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  Name:  James Brooks
  Born:  November 10, 1810
  Died:  April 30, 1873
 

 
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Brooks, James (November 10, 1810 – April 30, 1873) 

James Brooks was a newspaper publisher and Democratic congressman. 

Brooks was born in Portland, Maine, on November 10, 1810.  His father was killed at sea in the War of 1812, leaving the family in poverty.  Young Brooks had to quit public school to work for a storekeeper, but the man soon helped the lad get an education.  In 1831, he graduated from Waterville College (now Colby College).  He worked as a schoolteacher as he studied law and began writing for the Portland Advertiser.  He passed the bar, but decided on a career in journalism.  He gained public renown as a correspondent covering national politics in Washington, D. C., and for his sketches of Southern life, especially of the Creek, Cherokee, and Choctaw tribes. 

In 1835, Brooks was elected to the Maine state legislature as a Whig, but failed the next year in his bid to enter Congress.  He moved to New York City and in 1836 established the New York Express, described as a commercial not a political newspaper, although it backed the Whig cause.  Brooks worked on William Henry Harrison’s Log Cabin campaign in 1840, was elected to the New York state assembly in 1847, and served two terms in Congress as a Whig, 1849–1853.  He supported the Compromise of 1850 and in 1854 briefly identified with the American party before switching his allegiance to the Democratic Party.  He endorsed Buchanan in 1856, Douglas in 1860, and vigorously urged that the South be allowed to “depart in peace” in early 1861.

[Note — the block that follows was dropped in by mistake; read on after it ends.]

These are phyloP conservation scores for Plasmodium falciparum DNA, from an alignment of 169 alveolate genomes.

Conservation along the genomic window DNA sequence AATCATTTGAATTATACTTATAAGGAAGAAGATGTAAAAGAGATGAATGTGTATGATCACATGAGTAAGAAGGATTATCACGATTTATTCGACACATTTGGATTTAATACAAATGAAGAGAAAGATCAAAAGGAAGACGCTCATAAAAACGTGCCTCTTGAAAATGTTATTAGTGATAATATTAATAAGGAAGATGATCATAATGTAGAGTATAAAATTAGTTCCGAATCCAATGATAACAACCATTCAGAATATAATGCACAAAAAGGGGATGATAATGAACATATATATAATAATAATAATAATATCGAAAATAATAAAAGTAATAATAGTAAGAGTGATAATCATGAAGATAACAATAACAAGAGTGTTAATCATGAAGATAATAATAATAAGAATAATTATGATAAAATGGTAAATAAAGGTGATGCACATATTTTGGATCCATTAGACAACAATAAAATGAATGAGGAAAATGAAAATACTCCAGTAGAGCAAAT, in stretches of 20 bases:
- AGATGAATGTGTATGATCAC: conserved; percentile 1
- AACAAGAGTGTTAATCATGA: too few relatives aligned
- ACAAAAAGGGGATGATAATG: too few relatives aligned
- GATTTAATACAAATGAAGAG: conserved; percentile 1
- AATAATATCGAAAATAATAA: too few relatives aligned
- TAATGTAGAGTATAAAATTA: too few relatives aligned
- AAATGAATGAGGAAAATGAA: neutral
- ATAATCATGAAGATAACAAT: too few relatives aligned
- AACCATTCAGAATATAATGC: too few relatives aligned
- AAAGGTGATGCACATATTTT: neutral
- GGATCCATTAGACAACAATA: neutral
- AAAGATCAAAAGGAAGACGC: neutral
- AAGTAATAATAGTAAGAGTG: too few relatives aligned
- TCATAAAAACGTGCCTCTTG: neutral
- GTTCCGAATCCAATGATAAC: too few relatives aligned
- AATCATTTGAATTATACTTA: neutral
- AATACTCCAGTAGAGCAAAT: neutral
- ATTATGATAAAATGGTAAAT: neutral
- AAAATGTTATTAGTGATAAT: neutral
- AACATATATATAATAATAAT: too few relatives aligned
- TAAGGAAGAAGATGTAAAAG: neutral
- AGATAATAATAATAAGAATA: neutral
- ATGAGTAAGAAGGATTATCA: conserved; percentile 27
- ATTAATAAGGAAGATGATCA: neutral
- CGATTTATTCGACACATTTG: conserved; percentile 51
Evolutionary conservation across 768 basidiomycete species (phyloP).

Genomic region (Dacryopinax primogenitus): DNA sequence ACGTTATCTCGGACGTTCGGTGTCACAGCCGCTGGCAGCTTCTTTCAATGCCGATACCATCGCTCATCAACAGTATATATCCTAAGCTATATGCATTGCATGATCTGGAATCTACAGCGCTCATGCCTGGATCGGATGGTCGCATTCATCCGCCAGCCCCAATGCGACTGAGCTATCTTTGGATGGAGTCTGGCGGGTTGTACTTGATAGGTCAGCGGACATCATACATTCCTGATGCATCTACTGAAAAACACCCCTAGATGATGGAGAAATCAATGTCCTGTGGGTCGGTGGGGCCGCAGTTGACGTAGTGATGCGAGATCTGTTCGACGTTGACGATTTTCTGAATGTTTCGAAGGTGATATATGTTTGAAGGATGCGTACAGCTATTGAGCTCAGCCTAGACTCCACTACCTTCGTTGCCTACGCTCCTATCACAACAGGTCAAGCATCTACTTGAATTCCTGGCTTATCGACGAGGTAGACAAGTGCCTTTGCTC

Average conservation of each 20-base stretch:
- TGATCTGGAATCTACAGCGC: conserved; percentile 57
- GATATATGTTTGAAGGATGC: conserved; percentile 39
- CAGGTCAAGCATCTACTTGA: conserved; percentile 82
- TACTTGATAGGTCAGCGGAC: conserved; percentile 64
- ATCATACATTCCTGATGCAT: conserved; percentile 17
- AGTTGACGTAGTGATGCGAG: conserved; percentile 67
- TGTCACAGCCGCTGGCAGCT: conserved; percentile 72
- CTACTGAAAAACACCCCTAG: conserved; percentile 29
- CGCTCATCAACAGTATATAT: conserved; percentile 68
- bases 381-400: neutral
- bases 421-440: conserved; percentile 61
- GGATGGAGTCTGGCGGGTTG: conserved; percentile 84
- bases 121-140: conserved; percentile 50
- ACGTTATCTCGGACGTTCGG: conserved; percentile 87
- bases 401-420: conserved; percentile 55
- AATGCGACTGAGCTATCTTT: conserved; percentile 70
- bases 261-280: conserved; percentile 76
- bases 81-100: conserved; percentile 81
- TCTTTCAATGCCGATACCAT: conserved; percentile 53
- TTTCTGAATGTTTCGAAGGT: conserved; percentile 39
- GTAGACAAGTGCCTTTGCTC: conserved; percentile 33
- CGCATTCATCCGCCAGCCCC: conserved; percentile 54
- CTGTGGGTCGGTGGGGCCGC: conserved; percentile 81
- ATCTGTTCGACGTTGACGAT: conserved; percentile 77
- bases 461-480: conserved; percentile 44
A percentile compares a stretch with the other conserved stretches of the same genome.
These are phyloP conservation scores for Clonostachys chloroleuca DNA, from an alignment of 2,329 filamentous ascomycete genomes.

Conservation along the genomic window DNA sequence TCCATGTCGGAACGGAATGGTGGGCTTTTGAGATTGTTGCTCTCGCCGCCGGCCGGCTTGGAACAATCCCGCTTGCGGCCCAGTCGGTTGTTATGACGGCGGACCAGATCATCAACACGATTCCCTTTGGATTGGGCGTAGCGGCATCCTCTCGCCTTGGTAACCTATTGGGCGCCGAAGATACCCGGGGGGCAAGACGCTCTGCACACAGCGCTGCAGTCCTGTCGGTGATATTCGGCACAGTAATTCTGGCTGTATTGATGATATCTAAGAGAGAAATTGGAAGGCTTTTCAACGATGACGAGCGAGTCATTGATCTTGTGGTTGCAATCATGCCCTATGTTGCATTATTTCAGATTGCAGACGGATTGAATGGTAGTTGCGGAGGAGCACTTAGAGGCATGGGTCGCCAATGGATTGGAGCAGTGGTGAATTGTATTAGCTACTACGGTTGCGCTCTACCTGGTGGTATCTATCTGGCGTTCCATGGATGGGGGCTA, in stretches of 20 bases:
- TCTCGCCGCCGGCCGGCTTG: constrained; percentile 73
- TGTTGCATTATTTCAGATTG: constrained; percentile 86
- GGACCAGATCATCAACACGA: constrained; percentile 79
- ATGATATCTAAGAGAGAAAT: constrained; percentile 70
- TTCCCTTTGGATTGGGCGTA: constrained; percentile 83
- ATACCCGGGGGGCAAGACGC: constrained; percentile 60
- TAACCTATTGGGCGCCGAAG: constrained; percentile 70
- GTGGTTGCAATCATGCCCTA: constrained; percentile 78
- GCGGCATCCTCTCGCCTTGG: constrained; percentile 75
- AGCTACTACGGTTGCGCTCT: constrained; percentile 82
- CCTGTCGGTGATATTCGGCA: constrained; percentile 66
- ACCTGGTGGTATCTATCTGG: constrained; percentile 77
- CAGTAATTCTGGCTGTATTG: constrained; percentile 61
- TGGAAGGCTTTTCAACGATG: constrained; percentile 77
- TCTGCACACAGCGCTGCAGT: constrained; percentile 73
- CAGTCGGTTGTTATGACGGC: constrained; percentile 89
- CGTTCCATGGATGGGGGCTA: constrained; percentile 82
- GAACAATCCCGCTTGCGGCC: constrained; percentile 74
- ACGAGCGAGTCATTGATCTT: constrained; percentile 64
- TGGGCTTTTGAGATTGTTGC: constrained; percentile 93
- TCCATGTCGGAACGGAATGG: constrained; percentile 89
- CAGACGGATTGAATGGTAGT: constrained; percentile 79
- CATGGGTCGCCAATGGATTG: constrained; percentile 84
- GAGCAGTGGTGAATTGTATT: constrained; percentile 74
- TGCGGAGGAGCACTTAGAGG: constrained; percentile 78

During the Civil War Brooks was a Peace Democrat (often disparaged as a “Copperhead”) and was elected to Congress in 1863.  He was reelected in 1865, but his opponent successfully challenged the election, forcing Brooks to resign in early 1866.  He was reelected in the fall of 1866 and remained in Congress until his death in 1873.  Brooks served on the powerful House Ways and Means Committee and was twice nominated by the Democrats as Speaker.  As a member of the Reconstruction Committee he condemned Republican “carpetbag” state governments in the South and insisted on a quick, lenient return of the former Confederate states to the Union.  He was a leading opponent of the effort to impeach President Andrew Johnson.   

Brooks was appointed by President Johnson as a government director of the Union Pacific Railroad, but he became involved in the Credit Mobilier scandal and was censured by the House for accepting a bribe.  In 1872, while touring the world, he contracted a fever in India.  The added stress of the Credit Mobilier scandal further undermined his health.  Brooks died in Washington, D. C., on April 30, 1873. 

Source consulted: Dictionary of American Biography.

 
 

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